PARENTS have launched a campaign group calling for change to a controversial Higher exam system at a school in Argyll and Bute.
The row has broken out at Hermitage Academy in Helensburgh, where many believe the current arrangement is putting pupils’ futures at risk.
At present, none of the pupils sit exams in their fourth year, instead they spend two years studying towards their Highers instead. School officials believe this offers the students a better chance of success.
However, parents feel that the opposite is true and the system is disadvantaging students, with more failing exams or leaving school with no qualifications.
National 4 and 5 qualifications replaced Standard Grades across Scotland two years ago.
In other Scottish schools, students spend S4 studying for National 5 qualifications, while others do a mix of National 4 and 5 qualifications.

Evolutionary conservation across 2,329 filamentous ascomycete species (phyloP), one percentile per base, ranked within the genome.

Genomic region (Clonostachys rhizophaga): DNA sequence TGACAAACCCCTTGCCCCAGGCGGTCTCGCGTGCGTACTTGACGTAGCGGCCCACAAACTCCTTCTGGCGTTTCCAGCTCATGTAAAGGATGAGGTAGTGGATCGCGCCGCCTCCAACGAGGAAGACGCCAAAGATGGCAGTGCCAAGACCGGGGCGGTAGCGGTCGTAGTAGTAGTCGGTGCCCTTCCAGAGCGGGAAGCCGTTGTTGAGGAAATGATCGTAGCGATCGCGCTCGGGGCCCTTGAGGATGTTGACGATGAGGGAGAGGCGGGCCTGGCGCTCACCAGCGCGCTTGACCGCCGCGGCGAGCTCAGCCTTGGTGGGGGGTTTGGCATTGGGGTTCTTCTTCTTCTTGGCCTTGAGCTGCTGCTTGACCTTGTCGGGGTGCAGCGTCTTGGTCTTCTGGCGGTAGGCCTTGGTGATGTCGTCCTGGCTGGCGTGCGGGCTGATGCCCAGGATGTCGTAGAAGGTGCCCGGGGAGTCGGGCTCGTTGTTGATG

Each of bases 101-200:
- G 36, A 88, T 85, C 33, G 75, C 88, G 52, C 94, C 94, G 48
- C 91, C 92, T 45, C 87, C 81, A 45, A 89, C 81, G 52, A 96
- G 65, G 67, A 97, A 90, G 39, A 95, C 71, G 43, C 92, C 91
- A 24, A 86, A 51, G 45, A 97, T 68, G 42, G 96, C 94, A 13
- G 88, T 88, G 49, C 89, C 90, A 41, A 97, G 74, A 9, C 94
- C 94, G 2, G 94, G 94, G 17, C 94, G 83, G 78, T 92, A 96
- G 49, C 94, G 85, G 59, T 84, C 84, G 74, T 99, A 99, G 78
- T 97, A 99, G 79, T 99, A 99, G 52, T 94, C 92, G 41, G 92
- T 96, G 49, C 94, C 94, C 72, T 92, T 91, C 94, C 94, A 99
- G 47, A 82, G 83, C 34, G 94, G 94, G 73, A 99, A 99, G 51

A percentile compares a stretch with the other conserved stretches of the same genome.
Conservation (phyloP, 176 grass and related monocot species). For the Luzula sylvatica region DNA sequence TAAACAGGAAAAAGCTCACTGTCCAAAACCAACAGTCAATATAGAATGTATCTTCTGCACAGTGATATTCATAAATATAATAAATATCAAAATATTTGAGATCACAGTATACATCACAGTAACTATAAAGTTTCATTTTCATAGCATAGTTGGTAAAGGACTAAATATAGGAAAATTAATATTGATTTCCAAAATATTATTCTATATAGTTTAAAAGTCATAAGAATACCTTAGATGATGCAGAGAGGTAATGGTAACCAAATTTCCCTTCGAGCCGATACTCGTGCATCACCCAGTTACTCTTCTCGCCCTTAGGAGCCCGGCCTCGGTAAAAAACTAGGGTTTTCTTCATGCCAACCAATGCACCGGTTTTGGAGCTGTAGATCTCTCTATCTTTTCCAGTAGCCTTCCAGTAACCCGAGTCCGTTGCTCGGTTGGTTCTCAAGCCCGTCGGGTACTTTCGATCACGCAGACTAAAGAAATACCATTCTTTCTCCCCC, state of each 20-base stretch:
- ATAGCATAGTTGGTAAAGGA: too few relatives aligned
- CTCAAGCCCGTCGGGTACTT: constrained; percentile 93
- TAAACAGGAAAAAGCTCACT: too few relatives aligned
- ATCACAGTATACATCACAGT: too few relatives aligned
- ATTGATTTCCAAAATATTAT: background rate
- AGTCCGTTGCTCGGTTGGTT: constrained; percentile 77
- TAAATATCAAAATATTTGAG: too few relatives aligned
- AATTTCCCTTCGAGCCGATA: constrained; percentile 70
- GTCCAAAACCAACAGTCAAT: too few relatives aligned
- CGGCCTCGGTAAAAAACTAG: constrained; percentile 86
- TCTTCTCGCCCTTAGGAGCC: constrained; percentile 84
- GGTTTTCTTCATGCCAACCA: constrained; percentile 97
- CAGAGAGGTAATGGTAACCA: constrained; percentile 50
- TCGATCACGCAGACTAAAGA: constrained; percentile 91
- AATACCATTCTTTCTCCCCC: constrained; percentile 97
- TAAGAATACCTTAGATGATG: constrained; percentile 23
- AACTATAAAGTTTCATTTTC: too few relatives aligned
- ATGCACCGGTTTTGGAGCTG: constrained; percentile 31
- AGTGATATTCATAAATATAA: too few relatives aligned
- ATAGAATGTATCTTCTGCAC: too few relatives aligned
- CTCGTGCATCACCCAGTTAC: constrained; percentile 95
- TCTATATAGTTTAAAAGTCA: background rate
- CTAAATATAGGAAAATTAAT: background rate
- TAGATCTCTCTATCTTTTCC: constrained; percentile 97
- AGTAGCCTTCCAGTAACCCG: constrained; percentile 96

Pupils with National 5s can then go on to study for their Highers. However, at Hermitage Academy, all students at the end of S3 choose the six subjects they will eventually take for Highers. The risk in having no exams in S4 is that if a candidate fails, they end up with no qualification at all.
Hundreds of Helensburgh parents have now joined the campaign group, named Parents for Change.
Spokesman Kevin Middleton has raised concerns that pupils may not do well in their Highers if it was their first experience of an exam and therefore sitting S4 exams could prove useful.
He said: “We feel as though we have been forced to take this into our own hands. This is for the wellbeing of our children.”
A spokesman for Argyll and Bute Council said the school had originally developed its model in consultation with parents, but acknowledged there were concerns – a review is now set to take place and be completed by the end of November.
He said: “As we progress with the review of Hermitage Academy’s curricular model, parents, pupils, staff and members will be involved.
“In the meantime, should any parent have a specific concern they wish to discuss regarding their child’s progress, we would encourage them to make contact with the school to discuss the position and the supports in place.”